Doing this wasn’t very quick and it gave me time to realize where it was going.

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To balance the color, I went all grey. To balance the precise straight lines, I went improv.

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It almost killed me, but I finally got up the nerve to cut into all my stripes. They were so pretty just the way they were that I didn’t even want to cut them!

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The traditional courthouse steps quilt pattern was my third ‘ode to balance!

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I was falling in love with this mini quilt and knew I couldn’t keep it small enough to submit it for the challenge and that was perfectly fine with me! The challenge submissions can’t be bigger than 16″ square. This one ended up about 24″ square. Maybe one day they will do a Courthouse Steps issue and I’ll submit this then. in the meantime, I’m just loving on it!

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I also got new labels this year. Similar to all my other ones, but these are put together a bit different than last years version. Maybe I’ll do a blog post one day! I think these are my favorite.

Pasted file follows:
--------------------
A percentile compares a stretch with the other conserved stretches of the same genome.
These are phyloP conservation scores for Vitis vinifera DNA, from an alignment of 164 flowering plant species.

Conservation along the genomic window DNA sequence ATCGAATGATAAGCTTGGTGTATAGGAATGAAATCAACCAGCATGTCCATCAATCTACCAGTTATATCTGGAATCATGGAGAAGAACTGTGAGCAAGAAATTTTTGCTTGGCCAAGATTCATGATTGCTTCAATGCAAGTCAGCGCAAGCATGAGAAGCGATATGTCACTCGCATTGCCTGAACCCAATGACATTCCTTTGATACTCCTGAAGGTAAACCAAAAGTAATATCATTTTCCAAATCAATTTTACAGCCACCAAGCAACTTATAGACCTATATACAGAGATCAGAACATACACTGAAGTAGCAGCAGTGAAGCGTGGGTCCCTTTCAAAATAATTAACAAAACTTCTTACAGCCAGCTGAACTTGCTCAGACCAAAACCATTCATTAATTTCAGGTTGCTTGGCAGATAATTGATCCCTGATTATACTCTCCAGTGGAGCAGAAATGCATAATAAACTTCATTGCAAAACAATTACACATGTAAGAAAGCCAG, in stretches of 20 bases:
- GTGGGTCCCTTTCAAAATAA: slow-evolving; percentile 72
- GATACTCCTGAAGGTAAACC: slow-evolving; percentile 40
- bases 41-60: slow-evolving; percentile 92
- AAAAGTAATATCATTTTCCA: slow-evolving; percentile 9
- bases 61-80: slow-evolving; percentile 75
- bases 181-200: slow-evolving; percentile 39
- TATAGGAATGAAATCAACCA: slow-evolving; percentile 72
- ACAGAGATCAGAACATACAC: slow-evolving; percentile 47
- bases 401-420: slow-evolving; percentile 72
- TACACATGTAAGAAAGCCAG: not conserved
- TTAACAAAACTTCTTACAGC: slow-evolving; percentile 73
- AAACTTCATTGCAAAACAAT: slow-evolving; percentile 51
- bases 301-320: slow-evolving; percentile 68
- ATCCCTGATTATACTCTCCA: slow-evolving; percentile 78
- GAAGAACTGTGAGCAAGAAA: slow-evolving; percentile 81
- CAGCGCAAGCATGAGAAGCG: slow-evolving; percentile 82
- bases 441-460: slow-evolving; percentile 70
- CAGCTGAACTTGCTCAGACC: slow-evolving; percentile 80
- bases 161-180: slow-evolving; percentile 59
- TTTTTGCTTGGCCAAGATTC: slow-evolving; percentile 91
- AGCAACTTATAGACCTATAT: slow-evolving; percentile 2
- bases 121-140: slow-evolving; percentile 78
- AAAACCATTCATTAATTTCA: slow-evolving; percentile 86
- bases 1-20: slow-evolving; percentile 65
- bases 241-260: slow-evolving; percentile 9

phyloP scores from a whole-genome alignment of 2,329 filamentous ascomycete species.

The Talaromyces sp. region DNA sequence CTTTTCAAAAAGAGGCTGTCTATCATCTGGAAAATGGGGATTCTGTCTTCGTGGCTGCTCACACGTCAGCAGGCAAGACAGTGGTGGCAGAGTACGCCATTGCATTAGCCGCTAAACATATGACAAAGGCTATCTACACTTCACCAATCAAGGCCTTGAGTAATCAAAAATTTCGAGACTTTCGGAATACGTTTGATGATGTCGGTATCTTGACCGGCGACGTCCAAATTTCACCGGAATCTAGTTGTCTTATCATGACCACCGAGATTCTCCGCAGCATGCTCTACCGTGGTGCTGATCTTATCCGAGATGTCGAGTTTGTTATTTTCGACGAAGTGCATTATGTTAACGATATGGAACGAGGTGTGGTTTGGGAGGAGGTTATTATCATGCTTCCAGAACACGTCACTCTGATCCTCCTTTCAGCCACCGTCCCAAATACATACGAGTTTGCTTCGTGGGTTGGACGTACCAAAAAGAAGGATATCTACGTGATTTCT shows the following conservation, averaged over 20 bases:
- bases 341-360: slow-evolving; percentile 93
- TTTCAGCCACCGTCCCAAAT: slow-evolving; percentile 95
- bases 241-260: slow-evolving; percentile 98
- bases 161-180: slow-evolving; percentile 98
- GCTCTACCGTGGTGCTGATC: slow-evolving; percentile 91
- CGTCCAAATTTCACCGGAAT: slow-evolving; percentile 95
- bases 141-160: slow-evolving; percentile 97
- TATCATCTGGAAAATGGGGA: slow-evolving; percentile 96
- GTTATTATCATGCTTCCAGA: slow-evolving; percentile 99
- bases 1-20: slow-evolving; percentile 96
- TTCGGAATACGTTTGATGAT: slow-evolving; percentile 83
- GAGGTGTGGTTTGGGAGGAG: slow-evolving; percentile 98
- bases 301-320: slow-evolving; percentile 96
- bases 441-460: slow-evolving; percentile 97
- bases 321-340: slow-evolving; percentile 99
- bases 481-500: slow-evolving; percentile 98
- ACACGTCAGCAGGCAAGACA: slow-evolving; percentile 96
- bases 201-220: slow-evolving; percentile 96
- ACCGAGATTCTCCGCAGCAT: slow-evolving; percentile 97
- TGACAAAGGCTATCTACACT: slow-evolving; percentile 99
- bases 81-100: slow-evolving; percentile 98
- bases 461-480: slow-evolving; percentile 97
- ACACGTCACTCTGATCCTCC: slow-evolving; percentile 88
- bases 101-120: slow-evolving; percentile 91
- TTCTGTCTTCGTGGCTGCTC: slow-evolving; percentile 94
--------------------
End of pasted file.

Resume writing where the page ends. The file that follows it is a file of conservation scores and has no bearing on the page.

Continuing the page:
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I love a good challenge to get me trying new things! I had never freezer paper pieced anything, much less small lines. I wouldn’t have picked these colors together, yet I love them! I had a great time making this one, even if I struggled for the design for a while.

Impossible is a Bad Word- a mini quilt

Here’s a min quilt you may recognize. I actually finished it in 2019, but again, never blogged about it. Catching up! Late is better than never! ha!

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This mini quilt was a Curated Quilts challenge for the Well Said Issue. The challenge was to incorporate a word into the quilt, literally or figuratively. I have always told my son to never say, ‘I can’t,’ without at least trying first. During Christmas time we read a book by Matt Haig, A Boy Called Christmas, and in it the word ‘Impossible’ is considered an elf swearword. The book was great, but that sentiment has stuck with me. That sentiment, combined with our family not saying ‘I can’t’, inspired this quilt.